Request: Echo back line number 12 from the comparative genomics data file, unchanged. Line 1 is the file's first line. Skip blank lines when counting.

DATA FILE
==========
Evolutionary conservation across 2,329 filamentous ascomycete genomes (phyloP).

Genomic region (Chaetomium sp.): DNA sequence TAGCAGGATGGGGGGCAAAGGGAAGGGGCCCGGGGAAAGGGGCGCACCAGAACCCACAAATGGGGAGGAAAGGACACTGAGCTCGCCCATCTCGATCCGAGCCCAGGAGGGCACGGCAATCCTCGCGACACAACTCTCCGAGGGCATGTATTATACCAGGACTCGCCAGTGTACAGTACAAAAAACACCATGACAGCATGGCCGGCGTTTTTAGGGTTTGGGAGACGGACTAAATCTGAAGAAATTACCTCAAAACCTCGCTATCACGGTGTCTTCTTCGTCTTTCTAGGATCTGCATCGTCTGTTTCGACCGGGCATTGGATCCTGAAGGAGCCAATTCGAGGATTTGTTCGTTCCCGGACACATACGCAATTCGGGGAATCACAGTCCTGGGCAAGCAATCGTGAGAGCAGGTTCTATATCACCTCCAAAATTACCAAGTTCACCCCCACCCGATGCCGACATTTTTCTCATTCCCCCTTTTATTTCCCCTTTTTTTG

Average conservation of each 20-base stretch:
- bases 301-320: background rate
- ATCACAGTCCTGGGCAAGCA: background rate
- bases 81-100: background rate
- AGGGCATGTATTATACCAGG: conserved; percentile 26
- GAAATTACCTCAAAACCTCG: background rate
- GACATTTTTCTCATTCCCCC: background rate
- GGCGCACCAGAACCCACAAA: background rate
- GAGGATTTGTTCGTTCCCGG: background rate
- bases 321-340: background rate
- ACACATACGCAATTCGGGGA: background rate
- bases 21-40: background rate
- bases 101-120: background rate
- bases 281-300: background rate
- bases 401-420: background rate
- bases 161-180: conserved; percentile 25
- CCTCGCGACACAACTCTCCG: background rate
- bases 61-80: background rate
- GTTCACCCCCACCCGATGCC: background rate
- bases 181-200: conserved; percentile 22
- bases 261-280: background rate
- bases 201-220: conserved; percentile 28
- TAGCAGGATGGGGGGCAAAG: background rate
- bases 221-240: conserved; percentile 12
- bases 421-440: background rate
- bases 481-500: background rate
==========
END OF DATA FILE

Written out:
- bases 321-340: background rate